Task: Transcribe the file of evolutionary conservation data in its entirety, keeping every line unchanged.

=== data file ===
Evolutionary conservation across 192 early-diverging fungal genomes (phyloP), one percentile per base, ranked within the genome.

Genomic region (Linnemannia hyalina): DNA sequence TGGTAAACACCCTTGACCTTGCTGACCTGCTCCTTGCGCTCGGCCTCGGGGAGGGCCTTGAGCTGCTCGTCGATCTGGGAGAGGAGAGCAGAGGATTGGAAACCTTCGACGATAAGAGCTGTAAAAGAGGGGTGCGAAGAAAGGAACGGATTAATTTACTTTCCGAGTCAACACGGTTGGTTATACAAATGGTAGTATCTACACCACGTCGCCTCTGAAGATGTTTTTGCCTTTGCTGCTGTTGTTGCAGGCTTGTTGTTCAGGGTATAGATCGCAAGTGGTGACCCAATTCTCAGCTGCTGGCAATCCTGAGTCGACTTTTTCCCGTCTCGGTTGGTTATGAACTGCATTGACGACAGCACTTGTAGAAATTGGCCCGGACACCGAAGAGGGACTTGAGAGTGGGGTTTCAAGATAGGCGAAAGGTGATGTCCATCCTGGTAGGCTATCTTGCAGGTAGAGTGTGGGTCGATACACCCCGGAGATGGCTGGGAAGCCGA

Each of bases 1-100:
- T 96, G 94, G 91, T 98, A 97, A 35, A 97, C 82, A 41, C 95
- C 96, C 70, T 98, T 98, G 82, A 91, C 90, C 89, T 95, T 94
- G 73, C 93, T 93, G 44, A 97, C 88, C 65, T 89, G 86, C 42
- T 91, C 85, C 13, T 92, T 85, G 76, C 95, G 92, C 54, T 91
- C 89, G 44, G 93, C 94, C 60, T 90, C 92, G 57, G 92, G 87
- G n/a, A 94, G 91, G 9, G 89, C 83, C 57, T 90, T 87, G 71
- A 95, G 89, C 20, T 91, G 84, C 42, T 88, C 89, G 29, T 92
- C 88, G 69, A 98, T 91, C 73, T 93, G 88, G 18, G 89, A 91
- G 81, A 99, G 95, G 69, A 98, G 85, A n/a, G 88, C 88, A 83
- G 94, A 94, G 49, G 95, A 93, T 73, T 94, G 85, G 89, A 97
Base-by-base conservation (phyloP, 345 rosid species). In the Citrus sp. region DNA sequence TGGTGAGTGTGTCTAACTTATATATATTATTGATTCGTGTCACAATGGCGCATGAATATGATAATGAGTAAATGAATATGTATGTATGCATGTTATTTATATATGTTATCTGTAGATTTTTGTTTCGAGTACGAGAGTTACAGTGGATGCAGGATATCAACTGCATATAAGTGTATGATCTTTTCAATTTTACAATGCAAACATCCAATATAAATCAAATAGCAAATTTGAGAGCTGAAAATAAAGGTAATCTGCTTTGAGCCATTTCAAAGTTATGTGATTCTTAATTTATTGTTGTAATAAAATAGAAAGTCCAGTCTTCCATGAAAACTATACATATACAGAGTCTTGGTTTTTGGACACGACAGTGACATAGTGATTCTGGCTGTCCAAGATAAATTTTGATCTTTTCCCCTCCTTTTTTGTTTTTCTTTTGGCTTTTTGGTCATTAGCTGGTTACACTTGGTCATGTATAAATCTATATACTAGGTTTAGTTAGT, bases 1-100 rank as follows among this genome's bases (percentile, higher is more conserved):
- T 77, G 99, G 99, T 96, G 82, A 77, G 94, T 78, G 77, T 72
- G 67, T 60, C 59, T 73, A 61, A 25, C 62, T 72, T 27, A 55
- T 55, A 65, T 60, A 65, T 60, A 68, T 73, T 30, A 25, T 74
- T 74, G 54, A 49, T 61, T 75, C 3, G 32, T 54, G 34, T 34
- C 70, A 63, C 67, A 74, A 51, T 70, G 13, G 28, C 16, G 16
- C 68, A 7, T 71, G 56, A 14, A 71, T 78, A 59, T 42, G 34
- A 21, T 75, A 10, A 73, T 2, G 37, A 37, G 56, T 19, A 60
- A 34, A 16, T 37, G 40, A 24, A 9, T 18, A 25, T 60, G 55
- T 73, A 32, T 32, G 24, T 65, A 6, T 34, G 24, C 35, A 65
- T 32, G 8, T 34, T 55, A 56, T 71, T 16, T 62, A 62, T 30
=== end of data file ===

Evolutionary conservation across 192 early-diverging fungal genomes (phyloP), one percentile per base, ranked within the genome.

Genomic region (Linnemannia hyalina): DNA sequence TGGTAAACACCCTTGACCTTGCTGACCTGCTCCTTGCGCTCGGCCTCGGGGAGGGCCTTGAGCTGCTCGTCGATCTGGGAGAGGAGAGCAGAGGATTGGAAACCTTCGACGATAAGAGCTGTAAAAGAGGGGTGCGAAGAAAGGAACGGATTAATTTACTTTCCGAGTCAACACGGTTGGTTATACAAATGGTAGTATCTACACCACGTCGCCTCTGAAGATGTTTTTGCCTTTGCTGCTGTTGTTGCAGGCTTGTTGTTCAGGGTATAGATCGCAAGTGGTGACCCAATTCTCAGCTGCTGGCAATCCTGAGTCGACTTTTTCCCGTCTCGGTTGGTTATGAACTGCATTGACGACAGCACTTGTAGAAATTGGCCCGGACACCGAAGAGGGACTTGAGAGTGGGGTTTCAAGATAGGCGAAAGGTGATGTCCATCCTGGTAGGCTATCTTGCAGGTAGAGTGTGGGTCGATACACCCCGGAGATGGCTGGGAAGCCGA

Each of bases 1-100:
- T 96, G 94, G 91, T 98, A 97, A 35, A 97, C 82, A 41, C 95
- C 96, C 70, T 98, T 98, G 82, A 91, C 90, C 89, T 95, T 94
- G 73, C 93, T 93, G 44, A 97, C 88, C 65, T 89, G 86, C 42
- T 91, C 85, C 13, T 92, T 85, G 76, C 95, G 92, C 54, T 91
- C 89, G 44, G 93, C 94, C 60, T 90, C 92, G 57, G 92, G 87
- G n/a, A 94, G 91, G 9, G 89, C 83, C 57, T 90, T 87, G 71
- A 95, G 89, C 20, T 91, G 84, C 42, T 88, C 89, G 29, T 92
- C 88, G 69, A 98, T 91, C 73, T 93, G 88, G 18, G 89, A 91
- G 81, A 99, G 95, G 69, A 98, G 85, A n/a, G 88, C 88, A 83
- G 94, A 94, G 49, G 95, A 93, T 73, T 94, G 85, G 89, A 97
Base-by-base conservation (phyloP, 345 rosid species). In the Citrus sp. region DNA sequence TGGTGAGTGTGTCTAACTTATATATATTATTGATTCGTGTCACAATGGCGCATGAATATGATAATGAGTAAATGAATATGTATGTATGCATGTTATTTATATATGTTATCTGTAGATTTTTGTTTCGAGTACGAGAGTTACAGTGGATGCAGGATATCAACTGCATATAAGTGTATGATCTTTTCAATTTTACAATGCAAACATCCAATATAAATCAAATAGCAAATTTGAGAGCTGAAAATAAAGGTAATCTGCTTTGAGCCATTTCAAAGTTATGTGATTCTTAATTTATTGTTGTAATAAAATAGAAAGTCCAGTCTTCCATGAAAACTATACATATACAGAGTCTTGGTTTTTGGACACGACAGTGACATAGTGATTCTGGCTGTCCAAGATAAATTTTGATCTTTTCCCCTCCTTTTTTGTTTTTCTTTTGGCTTTTTGGTCATTAGCTGGTTACACTTGGTCATGTATAAATCTATATACTAGGTTTAGTTAGT, bases 1-100 rank as follows among this genome's bases (percentile, higher is more conserved):
- T 77, G 99, G 99, T 96, G 82, A 77, G 94, T 78, G 77, T 72
- G 67, T 60, C 59, T 73, A 61, A 25, C 62, T 72, T 27, A 55
- T 55, A 65, T 60, A 65, T 60, A 68, T 73, T 30, A 25, T 74
- T 74, G 54, A 49, T 61, T 75, C 3, G 32, T 54, G 34, T 34
- C 70, A 63, C 67, A 74, A 51, T 70, G 13, G 28, C 16, G 16
- C 68, A 7, T 71, G 56, A 14, A 71, T 78, A 59, T 42, G 34
- A 21, T 75, A 10, A 73, T 2, G 37, A 37, G 56, T 19, A 60
- A 34, A 16, T 37, G 40, A 24, A 9, T 18, A 25, T 60, G 55
- T 73, A 32, T 32, G 24, T 65, A 6, T 34, G 24, C 35, A 65
- T 32, G 8, T 34, T 55, A 56, T 71, T 16, T 62, A 62, T 30